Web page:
Thomas Gradgrind is a man bereft of any imagination or fancy, and perhaps that is why he is a staunch believer in the practicality of the education system. He discards wonderment and regards facts and figures as the ultimate path to learning. In the novel Hard Times, the author Charles Dickens has shown Gradgrind as an educationist, and hence has portrayed him implementing his views on both his pupils in the school, as well as on his family. He expects his students to engage in nothing but factual education; and brings up his children on the same principle.
Fashioning his children on the principle of logic, he wants to make model beings out of them, which he may portray to society as examples of a practical nature. But he fails to understand the power of human emotions, or rather their weakness. Ignoring all possibilities of what hope and imagination could bring, into the lives of both himself and others around him, he creates a wall of facts beyond which it becomes very hard for his daughter Louisa and his son Tom to see, which they very much come to want. They get sick of their father’s ‘eminently practical’ ways and long to break free from the environment they are made to live in. Their desires and wishes are so subdued that they are forced to turn to whatever respite, no matter how little they can get from any source whatsoever.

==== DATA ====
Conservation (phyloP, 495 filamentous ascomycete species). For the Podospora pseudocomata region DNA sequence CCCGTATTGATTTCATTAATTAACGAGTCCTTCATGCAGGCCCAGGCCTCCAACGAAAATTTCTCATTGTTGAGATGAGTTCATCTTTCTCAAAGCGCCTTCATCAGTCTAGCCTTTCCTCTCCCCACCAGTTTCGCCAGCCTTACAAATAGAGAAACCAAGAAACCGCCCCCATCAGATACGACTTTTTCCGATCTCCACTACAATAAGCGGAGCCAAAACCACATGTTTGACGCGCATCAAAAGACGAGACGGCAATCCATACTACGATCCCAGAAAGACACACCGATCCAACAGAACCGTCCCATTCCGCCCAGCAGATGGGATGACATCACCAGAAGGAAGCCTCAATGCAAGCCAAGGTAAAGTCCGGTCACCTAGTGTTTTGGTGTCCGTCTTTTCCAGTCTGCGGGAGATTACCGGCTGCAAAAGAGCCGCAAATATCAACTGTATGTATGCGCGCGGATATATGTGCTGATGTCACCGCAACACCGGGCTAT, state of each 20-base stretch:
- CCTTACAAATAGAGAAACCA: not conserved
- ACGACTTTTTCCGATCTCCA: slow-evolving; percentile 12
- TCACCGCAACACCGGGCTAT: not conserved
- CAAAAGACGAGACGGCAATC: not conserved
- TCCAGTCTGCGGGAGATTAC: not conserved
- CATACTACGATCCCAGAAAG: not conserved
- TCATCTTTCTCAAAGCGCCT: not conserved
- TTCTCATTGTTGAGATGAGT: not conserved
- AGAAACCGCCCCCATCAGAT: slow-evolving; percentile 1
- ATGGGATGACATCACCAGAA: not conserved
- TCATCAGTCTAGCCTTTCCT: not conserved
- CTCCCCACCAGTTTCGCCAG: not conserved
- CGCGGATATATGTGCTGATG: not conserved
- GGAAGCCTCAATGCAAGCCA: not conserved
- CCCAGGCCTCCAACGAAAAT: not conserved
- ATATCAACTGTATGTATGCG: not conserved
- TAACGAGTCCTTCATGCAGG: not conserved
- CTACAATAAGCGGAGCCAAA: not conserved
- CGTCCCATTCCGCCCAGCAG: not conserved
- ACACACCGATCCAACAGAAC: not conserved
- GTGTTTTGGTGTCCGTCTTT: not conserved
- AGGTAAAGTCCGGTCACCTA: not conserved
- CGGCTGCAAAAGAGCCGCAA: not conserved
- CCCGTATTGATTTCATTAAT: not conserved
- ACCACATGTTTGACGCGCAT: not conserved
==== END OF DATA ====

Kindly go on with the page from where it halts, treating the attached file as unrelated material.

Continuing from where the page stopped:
Despite his efforts to implement his theory upon everyone around him, the seed of fancy does not die out in his son and daughter, and is evidently on display in the incident where the siblings are caught peeping in at the fanciful circus which fuels their starved imaginations, but their moment is short lived as they are caught by their eminently practical father who chastises them for their behavior. In his views, their behavior is astonishing, for such practical children are not expected to be seen paying attention to things such as circuses and other such buffoonery. His views, which he holds in such high regards, fail here...
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